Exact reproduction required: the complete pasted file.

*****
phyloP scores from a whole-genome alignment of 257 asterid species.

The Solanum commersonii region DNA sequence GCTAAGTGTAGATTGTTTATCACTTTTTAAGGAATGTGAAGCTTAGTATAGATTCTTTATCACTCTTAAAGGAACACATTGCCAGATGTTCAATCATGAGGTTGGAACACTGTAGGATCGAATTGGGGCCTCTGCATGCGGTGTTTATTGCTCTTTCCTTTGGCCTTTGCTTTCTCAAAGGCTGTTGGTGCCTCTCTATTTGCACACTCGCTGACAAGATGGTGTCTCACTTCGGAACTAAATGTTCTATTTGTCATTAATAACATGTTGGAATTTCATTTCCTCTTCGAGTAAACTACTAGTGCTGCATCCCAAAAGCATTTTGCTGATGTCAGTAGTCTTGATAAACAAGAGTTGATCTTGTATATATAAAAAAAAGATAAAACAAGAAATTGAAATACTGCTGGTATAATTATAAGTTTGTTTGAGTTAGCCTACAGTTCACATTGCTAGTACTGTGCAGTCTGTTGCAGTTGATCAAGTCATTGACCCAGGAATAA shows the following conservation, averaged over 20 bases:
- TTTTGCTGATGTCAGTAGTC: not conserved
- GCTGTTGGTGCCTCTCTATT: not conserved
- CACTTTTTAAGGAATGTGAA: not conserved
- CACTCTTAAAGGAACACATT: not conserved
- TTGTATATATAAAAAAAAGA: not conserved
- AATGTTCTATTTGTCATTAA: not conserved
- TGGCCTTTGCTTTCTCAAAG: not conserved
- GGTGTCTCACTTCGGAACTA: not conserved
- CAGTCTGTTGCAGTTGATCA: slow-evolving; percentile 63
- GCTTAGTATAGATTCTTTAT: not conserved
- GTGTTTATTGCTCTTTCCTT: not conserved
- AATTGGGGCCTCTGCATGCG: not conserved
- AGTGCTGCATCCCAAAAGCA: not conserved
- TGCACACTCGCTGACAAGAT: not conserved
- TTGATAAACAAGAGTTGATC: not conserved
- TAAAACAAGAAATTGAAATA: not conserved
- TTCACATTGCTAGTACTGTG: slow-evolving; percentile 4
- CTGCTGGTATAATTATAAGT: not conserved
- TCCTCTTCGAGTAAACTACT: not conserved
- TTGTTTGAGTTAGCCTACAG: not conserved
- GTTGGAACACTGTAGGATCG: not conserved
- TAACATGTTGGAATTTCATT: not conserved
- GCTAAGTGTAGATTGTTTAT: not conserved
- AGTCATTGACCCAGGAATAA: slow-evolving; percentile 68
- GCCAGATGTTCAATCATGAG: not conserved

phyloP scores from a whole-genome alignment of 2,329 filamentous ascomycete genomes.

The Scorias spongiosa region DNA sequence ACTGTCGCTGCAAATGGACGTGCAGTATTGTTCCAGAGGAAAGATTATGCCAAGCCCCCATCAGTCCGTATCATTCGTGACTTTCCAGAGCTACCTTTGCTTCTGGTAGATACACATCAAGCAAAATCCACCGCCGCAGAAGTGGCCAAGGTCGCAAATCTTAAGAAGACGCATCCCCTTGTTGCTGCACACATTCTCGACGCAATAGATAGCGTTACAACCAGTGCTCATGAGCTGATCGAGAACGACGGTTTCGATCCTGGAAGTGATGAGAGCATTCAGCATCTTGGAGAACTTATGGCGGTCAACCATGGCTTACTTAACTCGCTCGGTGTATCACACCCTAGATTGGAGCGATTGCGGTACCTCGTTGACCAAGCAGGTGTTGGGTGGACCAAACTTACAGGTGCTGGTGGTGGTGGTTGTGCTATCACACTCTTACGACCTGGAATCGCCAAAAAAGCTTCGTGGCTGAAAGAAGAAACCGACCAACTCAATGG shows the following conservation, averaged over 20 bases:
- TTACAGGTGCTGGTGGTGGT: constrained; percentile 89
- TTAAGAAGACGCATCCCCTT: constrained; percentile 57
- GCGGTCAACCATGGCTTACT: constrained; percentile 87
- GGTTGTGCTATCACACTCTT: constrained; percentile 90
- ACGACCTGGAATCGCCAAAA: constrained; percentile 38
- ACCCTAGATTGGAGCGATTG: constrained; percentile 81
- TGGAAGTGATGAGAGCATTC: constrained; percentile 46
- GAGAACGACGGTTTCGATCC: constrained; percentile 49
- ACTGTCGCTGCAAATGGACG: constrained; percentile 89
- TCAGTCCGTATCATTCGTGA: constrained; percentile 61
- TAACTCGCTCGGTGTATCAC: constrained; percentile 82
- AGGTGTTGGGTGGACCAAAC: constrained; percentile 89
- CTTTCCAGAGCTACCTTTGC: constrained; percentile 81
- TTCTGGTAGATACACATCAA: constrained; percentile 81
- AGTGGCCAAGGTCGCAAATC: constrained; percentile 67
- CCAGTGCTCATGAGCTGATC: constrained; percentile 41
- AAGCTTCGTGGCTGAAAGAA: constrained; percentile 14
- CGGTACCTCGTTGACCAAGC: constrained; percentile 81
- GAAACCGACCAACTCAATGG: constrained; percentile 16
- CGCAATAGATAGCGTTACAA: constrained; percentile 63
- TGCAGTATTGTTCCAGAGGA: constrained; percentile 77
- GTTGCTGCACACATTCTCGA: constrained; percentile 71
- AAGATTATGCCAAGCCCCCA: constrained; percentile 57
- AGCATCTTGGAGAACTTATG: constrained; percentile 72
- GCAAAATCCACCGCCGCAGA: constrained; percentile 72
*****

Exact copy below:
phyloP scores from a whole-genome alignment of 257 asterid species.

The Solanum commersonii region DNA sequence GCTAAGTGTAGATTGTTTATCACTTTTTAAGGAATGTGAAGCTTAGTATAGATTCTTTATCACTCTTAAAGGAACACATTGCCAGATGTTCAATCATGAGGTTGGAACACTGTAGGATCGAATTGGGGCCTCTGCATGCGGTGTTTATTGCTCTTTCCTTTGGCCTTTGCTTTCTCAAAGGCTGTTGGTGCCTCTCTATTTGCACACTCGCTGACAAGATGGTGTCTCACTTCGGAACTAAATGTTCTATTTGTCATTAATAACATGTTGGAATTTCATTTCCTCTTCGAGTAAACTACTAGTGCTGCATCCCAAAAGCATTTTGCTGATGTCAGTAGTCTTGATAAACAAGAGTTGATCTTGTATATATAAAAAAAAGATAAAACAAGAAATTGAAATACTGCTGGTATAATTATAAGTTTGTTTGAGTTAGCCTACAGTTCACATTGCTAGTACTGTGCAGTCTGTTGCAGTTGATCAAGTCATTGACCCAGGAATAA shows the following conservation, averaged over 20 bases:
- TTTTGCTGATGTCAGTAGTC: not conserved
- GCTGTTGGTGCCTCTCTATT: not conserved
- CACTTTTTAAGGAATGTGAA: not conserved
- CACTCTTAAAGGAACACATT: not conserved
- TTGTATATATAAAAAAAAGA: not conserved
- AATGTTCTATTTGTCATTAA: not conserved
- TGGCCTTTGCTTTCTCAAAG: not conserved
- GGTGTCTCACTTCGGAACTA: not conserved
- CAGTCTGTTGCAGTTGATCA: slow-evolving; percentile 63
- GCTTAGTATAGATTCTTTAT: not conserved
- GTGTTTATTGCTCTTTCCTT: not conserved
- AATTGGGGCCTCTGCATGCG: not conserved
- AGTGCTGCATCCCAAAAGCA: not conserved
- TGCACACTCGCTGACAAGAT: not conserved
- TTGATAAACAAGAGTTGATC: not conserved
- TAAAACAAGAAATTGAAATA: not conserved
- TTCACATTGCTAGTACTGTG: slow-evolving; percentile 4
- CTGCTGGTATAATTATAAGT: not conserved
- TCCTCTTCGAGTAAACTACT: not conserved
- TTGTTTGAGTTAGCCTACAG: not conserved
- GTTGGAACACTGTAGGATCG: not conserved
- TAACATGTTGGAATTTCATT: not conserved
- GCTAAGTGTAGATTGTTTAT: not conserved
- AGTCATTGACCCAGGAATAA: slow-evolving; percentile 68
- GCCAGATGTTCAATCATGAG: not conserved

phyloP scores from a whole-genome alignment of 2,329 filamentous ascomycete genomes.

The Scorias spongiosa region DNA sequence ACTGTCGCTGCAAATGGACGTGCAGTATTGTTCCAGAGGAAAGATTATGCCAAGCCCCCATCAGTCCGTATCATTCGTGACTTTCCAGAGCTACCTTTGCTTCTGGTAGATACACATCAAGCAAAATCCACCGCCGCAGAAGTGGCCAAGGTCGCAAATCTTAAGAAGACGCATCCCCTTGTTGCTGCACACATTCTCGACGCAATAGATAGCGTTACAACCAGTGCTCATGAGCTGATCGAGAACGACGGTTTCGATCCTGGAAGTGATGAGAGCATTCAGCATCTTGGAGAACTTATGGCGGTCAACCATGGCTTACTTAACTCGCTCGGTGTATCACACCCTAGATTGGAGCGATTGCGGTACCTCGTTGACCAAGCAGGTGTTGGGTGGACCAAACTTACAGGTGCTGGTGGTGGTGGTTGTGCTATCACACTCTTACGACCTGGAATCGCCAAAAAAGCTTCGTGGCTGAAAGAAGAAACCGACCAACTCAATGG shows the following conservation, averaged over 20 bases:
- TTACAGGTGCTGGTGGTGGT: constrained; percentile 89
- TTAAGAAGACGCATCCCCTT: constrained; percentile 57
- GCGGTCAACCATGGCTTACT: constrained; percentile 87
- GGTTGTGCTATCACACTCTT: constrained; percentile 90
- ACGACCTGGAATCGCCAAAA: constrained; percentile 38
- ACCCTAGATTGGAGCGATTG: constrained; percentile 81
- TGGAAGTGATGAGAGCATTC: constrained; percentile 46
- GAGAACGACGGTTTCGATCC: constrained; percentile 49
- ACTGTCGCTGCAAATGGACG: constrained; percentile 89
- TCAGTCCGTATCATTCGTGA: constrained; percentile 61
- TAACTCGCTCGGTGTATCAC: constrained; percentile 82
- AGGTGTTGGGTGGACCAAAC: constrained; percentile 89
- CTTTCCAGAGCTACCTTTGC: constrained; percentile 81
- TTCTGGTAGATACACATCAA: constrained; percentile 81
- AGTGGCCAAGGTCGCAAATC: constrained; percentile 67
- CCAGTGCTCATGAGCTGATC: constrained; percentile 41
- AAGCTTCGTGGCTGAAAGAA: constrained; percentile 14
- CGGTACCTCGTTGACCAAGC: constrained; percentile 81
- GAAACCGACCAACTCAATGG: constrained; percentile 16
- CGCAATAGATAGCGTTACAA: constrained; percentile 63
- TGCAGTATTGTTCCAGAGGA: constrained; percentile 77
- GTTGCTGCACACATTCTCGA: constrained; percentile 71
- AAGATTATGCCAAGCCCCCA: constrained; percentile 57
- AGCATCTTGGAGAACTTATG: constrained; percentile 72
- GCAAAATCCACCGCCGCAGA: constrained; percentile 72